Today’s Question: My problem is that when I send a book created in Lightroom Classic to Blurb to be printed it comes back at least 1/2 to 1 stop too dark. Now I have to go in and adjust all my photos by that amount to assure that my books will be printed correctly. Any thoughts on why? Also, how can I adjust only the exposure on a group of photos by the same amount to correct this issue?
Tim’s Quick Answer: It sounds like you may have prepared the book with a monitor display that is too bright, leading to dark printing. I would make sure to calibrate your display (https://timgrey.me/calibrite) and then adjust the images. You can use the Quick Develop section in the Library module to quickly apply a relative adjustment to multiple photos.
More Detail: In my experience the results with Blurb photo books have been very good, meaning the printed photos are a close match to what I see on my calibrated display. Because a typical uncalibrated display is about one stop too bright, I suspect that is the issue leading to dark printing for your Blurb books.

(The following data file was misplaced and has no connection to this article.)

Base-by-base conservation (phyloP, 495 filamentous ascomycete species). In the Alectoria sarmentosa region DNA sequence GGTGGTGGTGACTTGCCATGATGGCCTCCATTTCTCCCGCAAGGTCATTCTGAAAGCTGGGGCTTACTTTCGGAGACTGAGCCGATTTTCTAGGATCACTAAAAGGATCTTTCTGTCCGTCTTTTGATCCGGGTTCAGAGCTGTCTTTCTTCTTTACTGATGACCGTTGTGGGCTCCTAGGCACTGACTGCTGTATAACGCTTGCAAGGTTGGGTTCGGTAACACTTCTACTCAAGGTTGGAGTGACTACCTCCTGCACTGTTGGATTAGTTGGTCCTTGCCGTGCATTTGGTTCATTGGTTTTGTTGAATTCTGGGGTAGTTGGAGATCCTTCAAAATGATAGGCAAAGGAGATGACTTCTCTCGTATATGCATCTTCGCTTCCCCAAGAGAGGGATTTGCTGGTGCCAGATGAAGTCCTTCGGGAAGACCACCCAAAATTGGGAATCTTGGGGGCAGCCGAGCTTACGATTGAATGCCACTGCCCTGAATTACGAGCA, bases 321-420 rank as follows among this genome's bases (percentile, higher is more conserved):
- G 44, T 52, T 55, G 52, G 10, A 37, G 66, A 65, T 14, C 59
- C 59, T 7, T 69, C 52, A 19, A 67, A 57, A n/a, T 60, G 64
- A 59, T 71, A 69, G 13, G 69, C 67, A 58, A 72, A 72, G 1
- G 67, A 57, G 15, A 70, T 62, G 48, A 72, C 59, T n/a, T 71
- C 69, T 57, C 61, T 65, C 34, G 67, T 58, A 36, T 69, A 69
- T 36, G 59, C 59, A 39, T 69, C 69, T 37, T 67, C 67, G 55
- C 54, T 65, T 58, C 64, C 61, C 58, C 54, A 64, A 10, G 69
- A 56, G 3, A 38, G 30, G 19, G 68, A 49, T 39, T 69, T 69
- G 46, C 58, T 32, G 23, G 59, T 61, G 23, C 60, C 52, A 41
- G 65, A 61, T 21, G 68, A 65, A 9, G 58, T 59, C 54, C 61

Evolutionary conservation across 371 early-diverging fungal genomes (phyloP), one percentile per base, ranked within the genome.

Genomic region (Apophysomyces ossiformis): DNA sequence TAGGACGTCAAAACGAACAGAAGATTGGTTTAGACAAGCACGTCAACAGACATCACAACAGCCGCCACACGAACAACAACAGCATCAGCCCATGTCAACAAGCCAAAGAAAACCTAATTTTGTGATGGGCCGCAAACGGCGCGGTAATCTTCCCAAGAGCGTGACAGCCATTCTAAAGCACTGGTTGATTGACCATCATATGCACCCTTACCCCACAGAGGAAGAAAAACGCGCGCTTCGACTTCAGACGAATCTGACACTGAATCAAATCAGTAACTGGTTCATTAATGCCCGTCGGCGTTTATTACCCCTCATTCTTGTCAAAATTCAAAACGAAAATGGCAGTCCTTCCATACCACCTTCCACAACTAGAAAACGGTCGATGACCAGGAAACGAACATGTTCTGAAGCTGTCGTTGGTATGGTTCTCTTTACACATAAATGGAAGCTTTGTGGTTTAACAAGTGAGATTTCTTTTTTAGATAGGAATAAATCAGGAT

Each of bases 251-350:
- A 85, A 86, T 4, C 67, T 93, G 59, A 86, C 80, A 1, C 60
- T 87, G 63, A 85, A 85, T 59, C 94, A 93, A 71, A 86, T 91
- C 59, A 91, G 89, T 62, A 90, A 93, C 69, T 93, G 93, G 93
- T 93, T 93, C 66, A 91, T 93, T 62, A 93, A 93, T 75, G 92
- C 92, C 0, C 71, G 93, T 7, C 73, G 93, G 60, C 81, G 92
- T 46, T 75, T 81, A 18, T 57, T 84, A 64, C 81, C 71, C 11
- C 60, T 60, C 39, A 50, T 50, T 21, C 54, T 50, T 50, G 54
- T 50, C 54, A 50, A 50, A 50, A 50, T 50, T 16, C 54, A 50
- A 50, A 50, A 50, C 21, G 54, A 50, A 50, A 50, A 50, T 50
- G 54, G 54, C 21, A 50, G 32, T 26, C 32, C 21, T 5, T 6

The first step would be to calibrate your display, using something like the Calibrite ColorChecker Display package (https://timgrey.me/calibrite). I would expect that the adjustment to the brightness as part of the calibration process will reveal that the images are too dark.
Regardless of whether the calibration is to blame, if the images that appear in the book are too dark you can brighten them in batch to produce a new book. Start by going to the collection that contains the images from the book, which would generally mean the collection created when the book was saved in Lightroom Classic.
Select all of the photos, and then go to the Library module and make sure you are in the grid view display, not the loupe view display, so you are viewing thumbnails of the selected images in the main preview area. Then go to the Quick Develop section on the right panel in the Library module and adjust the Exposure as needed.
Clicking on the double left or right arrow for Exposure in Quick Develop will decrease or increase exposure by one stop, respectively. The left and right single arrow buttons adjust exposure in one-third of a stop increments. With the Quick Develop adjustments you are applying a relative adjustment to each image, rather than an absolute change in value, which makes Quick Develop perfect for this type of scenario.